The Civil War 150: An Essential To-Do List for the 150th Anniversary 
Suggestions include handling artifacts, researching ancestors, and visiting battlefields. Each entry provides context and fascinating detail. There are photos and maps on nearly every page, and 14 thoughtful essays offer insight into the war's history and impact. The book's structure ensures it can be used as a travel guide as well as an educational tool, as each page offers a brief, well-written history lesson.


 Broken Promises: A Novel of the Civil War
1861: The war that’s been brewing for a decade has exploded, pitting North against South. Fearing that England will support the Confederate cause, President Lincoln sends Charles Francis Adams, son of John Quincy Adams, to London. But when Charles arrives, accompanied by his son Henry, he discovers that the English are already building warships for the South. As Charles embarks on a high-stakes game of espionage and diplomacy, Henry reconnects with his college friend Baxter Sams, a Southerner who has fallen in love with Englishwoman Julia Birch. Julia’s family reviles Americans, leaving Baxter torn between his love for Julia, his friendship with Henry, and his obligations to his own family, who entreat him to run medical supplies across the blockade to help the Confederacy. As tensions mount, irrevocable choices are made—igniting a moment when history could have changed forever.

Where the Mockingbird Sang: A novel of the Civil War 
All choices have consequences; some very little, while others reach through the years and affect the lives of subsequent generations. Where the Mockingbird Sang, set in the Arkansas Ozarks before, during, and after the Civil War is an intriguing tale of lust, war, capture and imprisonment, escape, betrayal, family, and the ability of good and love to triumph over the horrors of war. Evans Atwood is a warrior in the Confederate Army who serves with honor. Through him the story of so many who gave their hearts and sacrificed so much dear to them to be able to provide and protect freedom and their right to self determination comes to life. These men and women are forever changed as are those who are left behind to suffer other horrors and evil that war brings. Evans teaches school at the Primitive Baptist Church in Shiloh, Arkansas where he meets Lucy Jane Roberts, a beautiful transplant from eastern Tennessee. With her beauty and her designs on a better life, she sweeps him along a course that will change his life and the lives of all around him. Due to Lucy's seduction of Evans, and the resulting pregnancy, he chooses her over his lifelong friend, neighbor, and love, Susan Wilson. All is well with the young couple until the challenges of war come into their lives. Evans and his wandering, older, back woods friend, Nathanial James Buchanan or Buck, are certain, as are soldiers on both sides of the conflict that the war will only last a few months. Evans leaves Lucy Jane with eighteen month old Martha Jane and six week old James Calvin when he and Buck enlist in the 15th Arkansas Infantry to secure the freedoms they long for.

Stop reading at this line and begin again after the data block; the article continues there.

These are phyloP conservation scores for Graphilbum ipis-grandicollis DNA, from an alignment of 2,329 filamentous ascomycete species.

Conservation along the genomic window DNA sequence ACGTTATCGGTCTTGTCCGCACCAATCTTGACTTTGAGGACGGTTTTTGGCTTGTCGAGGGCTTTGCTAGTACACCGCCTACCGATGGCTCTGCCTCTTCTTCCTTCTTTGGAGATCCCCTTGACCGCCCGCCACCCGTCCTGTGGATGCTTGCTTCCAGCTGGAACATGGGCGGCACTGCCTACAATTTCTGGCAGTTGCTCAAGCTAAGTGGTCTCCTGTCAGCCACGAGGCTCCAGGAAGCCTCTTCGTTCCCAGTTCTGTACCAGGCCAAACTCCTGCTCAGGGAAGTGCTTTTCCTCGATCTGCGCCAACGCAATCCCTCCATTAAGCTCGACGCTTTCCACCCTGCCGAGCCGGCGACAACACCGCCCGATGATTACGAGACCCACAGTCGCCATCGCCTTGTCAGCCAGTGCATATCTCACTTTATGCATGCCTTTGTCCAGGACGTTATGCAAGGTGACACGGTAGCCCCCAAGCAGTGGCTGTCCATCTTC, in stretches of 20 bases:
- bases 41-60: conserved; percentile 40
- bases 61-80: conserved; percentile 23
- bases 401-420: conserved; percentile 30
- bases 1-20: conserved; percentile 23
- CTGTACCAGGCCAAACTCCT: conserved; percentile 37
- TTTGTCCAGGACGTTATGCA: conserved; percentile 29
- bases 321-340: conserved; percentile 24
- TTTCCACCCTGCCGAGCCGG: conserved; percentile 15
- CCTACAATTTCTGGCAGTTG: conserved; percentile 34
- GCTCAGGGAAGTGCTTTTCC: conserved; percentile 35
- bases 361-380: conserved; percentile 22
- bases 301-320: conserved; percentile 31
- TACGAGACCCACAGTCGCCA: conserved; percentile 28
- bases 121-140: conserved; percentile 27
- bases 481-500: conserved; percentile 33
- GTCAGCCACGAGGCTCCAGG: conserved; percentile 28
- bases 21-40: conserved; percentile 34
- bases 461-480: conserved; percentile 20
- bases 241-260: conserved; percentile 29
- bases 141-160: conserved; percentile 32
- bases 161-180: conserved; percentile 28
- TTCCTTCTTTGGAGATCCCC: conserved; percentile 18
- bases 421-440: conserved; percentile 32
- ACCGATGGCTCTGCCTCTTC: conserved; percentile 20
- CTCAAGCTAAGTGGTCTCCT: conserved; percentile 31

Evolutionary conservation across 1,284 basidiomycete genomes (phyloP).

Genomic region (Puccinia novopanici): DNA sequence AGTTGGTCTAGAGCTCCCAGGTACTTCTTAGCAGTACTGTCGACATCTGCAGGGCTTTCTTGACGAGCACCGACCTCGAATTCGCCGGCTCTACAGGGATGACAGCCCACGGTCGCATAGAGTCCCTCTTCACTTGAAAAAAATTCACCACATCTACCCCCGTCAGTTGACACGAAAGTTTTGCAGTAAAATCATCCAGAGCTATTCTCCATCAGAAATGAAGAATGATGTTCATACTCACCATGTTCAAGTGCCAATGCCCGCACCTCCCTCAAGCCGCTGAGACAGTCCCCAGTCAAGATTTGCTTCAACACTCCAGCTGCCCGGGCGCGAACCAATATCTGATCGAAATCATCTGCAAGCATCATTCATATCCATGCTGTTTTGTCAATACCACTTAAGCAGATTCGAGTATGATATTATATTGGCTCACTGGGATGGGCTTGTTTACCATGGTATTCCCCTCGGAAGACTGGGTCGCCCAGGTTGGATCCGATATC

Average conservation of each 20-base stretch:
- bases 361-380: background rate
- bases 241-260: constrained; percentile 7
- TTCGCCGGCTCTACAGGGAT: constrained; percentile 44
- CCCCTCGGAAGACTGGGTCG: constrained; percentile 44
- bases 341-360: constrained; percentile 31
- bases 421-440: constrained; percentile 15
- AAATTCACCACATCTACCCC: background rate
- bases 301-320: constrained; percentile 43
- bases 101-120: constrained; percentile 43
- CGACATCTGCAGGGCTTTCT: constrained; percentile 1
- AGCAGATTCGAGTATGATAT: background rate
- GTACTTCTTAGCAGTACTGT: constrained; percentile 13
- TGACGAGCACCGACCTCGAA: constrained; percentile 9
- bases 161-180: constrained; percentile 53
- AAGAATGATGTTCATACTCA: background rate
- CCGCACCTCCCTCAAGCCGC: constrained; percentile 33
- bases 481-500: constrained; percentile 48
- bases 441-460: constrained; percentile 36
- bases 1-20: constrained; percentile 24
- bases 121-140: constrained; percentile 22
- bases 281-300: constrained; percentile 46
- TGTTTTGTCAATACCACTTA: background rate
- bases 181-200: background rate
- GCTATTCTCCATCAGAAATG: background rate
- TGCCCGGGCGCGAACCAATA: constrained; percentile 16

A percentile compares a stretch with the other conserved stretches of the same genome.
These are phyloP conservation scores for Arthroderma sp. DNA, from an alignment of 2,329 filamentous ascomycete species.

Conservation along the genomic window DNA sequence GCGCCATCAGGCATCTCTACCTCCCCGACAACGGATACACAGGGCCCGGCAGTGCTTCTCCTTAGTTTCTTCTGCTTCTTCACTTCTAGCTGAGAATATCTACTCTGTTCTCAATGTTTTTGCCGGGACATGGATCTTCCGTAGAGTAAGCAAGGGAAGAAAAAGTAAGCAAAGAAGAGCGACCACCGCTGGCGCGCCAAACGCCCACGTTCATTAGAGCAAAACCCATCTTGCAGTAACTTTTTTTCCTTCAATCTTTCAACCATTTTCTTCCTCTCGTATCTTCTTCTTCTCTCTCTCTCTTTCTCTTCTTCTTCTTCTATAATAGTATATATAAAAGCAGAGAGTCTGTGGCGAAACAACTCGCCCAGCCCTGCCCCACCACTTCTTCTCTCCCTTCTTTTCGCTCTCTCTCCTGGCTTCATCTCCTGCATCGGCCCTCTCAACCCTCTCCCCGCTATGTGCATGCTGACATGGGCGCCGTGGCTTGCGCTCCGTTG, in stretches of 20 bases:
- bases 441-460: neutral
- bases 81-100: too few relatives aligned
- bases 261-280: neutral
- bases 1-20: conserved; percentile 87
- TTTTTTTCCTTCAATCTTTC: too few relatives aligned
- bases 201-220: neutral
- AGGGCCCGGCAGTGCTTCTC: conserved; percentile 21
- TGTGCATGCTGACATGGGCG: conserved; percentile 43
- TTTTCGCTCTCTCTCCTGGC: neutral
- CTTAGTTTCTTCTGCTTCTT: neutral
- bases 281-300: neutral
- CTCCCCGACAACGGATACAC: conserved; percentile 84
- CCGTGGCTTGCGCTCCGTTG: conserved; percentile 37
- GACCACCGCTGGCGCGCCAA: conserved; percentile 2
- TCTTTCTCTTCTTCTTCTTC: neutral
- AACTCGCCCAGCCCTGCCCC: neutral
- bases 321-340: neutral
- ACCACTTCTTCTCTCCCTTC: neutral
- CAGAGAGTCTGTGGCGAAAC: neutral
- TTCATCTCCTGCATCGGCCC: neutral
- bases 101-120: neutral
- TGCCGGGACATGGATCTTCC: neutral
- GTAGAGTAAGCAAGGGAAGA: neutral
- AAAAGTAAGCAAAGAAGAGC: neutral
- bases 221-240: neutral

The Judas Field: a novel of the Civil War by  Howard Bahr

The Judas Field: A Novel of the Civil War 
In this epic novel of violence and redemption by the author of The Black Flower, a Civil War veteran travels back over old battlefields toward a reckoning with the past. It's been twenty years since Cass Wakefield returned from the Civil War to his hometown in Mississippi, but he is still haunted by battlefield memories. Now, one afternoon in 1885, he is presented with a chance to literally retrace his steps from the past and face the truth behind the events that led to the loss of so many friends and comrades. The opportunity arrives in the form of Cass's childhood friend Alison, a dying woman who urges Cass to accompany her on a trip to Franklin, Tennessee, to recover the bodies of her father and brother. As they make their way north over the battlefields, they are joined by two of Cass's former brothers-in-arms, and his memories reemerge with overwhelming vividness. Before long the group has assembled on the haunted ground of Franklin, where past and present—the legacy of the war and the narrow hope of redemption—will draw each of them toward a painful confrontation.
Moving between harrowing scenes of battle and the novel's present-day quest, Howard Bahr re-creates this era with devastating authority, proving himself once again to be the preeminent contemporary novelist of the Civil War.

I'd love to hear your recommendations of books about the Civil War, and suggestions for future Booklists.

Happy reading,